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6o MUSICAL INSTRUMENTS.
ments, but which are remarkably well qualified to withstand the decaying influence of time. There is, therefore, no reason to conclude from the frequent occurrence of such instruments that they were more common than other kinds of which specimens have rarely been discovered.
The Mexicans possessed a small whistle formed of baked clay, a considerable number of which have been found. Some specimens (of which we give engravings) are singularly grotesque in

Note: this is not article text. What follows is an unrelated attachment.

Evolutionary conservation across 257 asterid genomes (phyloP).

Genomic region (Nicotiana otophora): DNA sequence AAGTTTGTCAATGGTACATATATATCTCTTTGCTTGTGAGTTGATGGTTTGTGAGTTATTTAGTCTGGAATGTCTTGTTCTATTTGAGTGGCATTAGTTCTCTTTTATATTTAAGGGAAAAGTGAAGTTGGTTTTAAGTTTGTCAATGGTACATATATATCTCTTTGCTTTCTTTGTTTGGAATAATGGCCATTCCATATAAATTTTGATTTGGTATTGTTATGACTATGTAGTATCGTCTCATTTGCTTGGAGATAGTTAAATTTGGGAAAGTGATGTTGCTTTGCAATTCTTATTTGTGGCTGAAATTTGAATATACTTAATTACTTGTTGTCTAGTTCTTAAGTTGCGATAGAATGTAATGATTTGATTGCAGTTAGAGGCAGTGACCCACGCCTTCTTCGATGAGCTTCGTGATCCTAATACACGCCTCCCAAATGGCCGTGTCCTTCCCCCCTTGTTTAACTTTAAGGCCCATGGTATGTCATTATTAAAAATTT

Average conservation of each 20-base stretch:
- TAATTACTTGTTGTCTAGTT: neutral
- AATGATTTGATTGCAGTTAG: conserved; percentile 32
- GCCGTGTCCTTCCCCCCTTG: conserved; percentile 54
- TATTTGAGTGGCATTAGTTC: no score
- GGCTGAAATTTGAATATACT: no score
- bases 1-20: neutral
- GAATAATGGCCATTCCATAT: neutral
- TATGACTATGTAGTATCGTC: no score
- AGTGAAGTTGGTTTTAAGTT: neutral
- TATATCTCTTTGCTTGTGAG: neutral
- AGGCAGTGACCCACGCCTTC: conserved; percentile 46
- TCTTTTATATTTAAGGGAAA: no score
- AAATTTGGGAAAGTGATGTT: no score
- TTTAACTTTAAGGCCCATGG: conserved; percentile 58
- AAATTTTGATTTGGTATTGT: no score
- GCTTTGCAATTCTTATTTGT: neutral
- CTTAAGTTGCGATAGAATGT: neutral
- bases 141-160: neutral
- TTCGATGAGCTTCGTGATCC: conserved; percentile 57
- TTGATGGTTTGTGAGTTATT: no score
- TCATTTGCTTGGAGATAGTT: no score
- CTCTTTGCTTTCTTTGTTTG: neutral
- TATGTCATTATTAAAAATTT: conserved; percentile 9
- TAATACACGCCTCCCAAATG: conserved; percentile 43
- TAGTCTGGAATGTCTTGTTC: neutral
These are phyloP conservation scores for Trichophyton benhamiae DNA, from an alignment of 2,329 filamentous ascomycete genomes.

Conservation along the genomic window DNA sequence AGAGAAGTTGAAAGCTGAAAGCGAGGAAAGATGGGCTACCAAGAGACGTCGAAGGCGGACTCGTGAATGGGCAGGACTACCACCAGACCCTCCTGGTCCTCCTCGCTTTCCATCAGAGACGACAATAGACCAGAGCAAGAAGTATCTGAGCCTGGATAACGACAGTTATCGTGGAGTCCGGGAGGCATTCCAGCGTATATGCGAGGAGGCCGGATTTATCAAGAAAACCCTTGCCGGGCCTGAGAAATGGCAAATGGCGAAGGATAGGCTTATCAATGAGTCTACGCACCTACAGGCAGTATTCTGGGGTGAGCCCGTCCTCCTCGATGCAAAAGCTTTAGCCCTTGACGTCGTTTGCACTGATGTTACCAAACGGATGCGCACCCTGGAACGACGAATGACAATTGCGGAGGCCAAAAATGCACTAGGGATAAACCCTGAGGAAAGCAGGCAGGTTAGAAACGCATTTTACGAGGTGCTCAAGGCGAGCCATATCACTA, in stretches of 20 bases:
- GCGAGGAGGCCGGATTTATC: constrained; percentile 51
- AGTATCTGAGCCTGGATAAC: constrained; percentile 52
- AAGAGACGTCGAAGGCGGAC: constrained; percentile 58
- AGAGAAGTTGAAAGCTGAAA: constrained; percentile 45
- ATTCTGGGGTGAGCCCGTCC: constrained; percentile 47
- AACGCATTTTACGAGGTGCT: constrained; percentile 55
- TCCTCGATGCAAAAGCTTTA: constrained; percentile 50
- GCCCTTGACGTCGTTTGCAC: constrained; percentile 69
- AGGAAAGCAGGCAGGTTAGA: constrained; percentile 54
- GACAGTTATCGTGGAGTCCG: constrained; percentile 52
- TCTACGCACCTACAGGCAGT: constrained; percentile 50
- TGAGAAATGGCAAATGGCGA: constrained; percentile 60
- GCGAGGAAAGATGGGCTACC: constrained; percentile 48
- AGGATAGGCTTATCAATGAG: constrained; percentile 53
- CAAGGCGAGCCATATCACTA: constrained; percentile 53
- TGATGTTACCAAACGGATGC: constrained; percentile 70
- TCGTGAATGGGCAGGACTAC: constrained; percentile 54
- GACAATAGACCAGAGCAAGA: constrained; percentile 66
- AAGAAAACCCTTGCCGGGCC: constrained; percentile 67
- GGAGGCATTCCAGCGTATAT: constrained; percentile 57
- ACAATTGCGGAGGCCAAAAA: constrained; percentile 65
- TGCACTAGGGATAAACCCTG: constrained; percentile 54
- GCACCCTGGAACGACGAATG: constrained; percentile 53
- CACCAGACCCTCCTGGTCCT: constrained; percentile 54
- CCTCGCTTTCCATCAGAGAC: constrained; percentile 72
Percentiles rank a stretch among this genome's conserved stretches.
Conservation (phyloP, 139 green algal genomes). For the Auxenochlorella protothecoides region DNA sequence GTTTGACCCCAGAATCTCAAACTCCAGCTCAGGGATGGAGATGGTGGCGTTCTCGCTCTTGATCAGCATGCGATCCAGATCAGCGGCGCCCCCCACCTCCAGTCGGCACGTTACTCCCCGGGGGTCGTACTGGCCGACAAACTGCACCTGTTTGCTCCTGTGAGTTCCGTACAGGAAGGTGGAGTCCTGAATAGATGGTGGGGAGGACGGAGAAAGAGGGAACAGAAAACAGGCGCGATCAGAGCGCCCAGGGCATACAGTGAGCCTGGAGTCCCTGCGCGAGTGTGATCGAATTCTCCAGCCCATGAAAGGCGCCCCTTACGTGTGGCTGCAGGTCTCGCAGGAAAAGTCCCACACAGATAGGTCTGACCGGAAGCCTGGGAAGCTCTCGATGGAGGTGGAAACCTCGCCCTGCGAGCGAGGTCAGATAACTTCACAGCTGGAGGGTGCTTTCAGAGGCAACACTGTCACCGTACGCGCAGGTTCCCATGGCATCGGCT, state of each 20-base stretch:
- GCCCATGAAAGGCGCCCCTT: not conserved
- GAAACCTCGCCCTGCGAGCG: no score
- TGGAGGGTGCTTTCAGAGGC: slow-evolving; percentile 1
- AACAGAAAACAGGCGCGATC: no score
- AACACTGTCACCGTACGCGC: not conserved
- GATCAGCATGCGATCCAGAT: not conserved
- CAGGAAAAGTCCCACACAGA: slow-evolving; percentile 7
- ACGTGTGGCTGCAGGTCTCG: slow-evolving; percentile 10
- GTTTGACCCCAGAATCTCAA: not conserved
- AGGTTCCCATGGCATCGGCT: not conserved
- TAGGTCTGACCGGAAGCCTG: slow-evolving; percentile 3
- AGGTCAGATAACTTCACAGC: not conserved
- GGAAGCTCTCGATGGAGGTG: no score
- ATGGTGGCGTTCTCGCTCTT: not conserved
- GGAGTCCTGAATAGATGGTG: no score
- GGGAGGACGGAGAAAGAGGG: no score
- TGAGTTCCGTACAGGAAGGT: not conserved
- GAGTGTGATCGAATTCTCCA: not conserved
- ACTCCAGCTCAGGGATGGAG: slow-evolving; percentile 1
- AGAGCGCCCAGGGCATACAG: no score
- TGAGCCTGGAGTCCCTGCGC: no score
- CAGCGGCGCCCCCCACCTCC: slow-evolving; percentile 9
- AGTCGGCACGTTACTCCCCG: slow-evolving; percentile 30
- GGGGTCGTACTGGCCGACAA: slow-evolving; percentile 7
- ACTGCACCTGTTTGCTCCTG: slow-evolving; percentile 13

shape, representing caricatures of the human face and figure, birds, beasts, and flowers. Some were provided at the top with a finger-hole which, when closed, altered the pitch of the sound, so that two different tones were producible on the instrument. Others had a little ball of baked clay lying loose inside the air-chamber. When the instrument was blown the current of air set the ball in a vibrating motion, thereby causing a shrill and whirring sound. A similar contrivance is sometimes made use of by Englishmen for conveying signals. The Mexican whistle most likely served principally the same purpose, but it may possibly have been used also in musical entertainments. In the Russian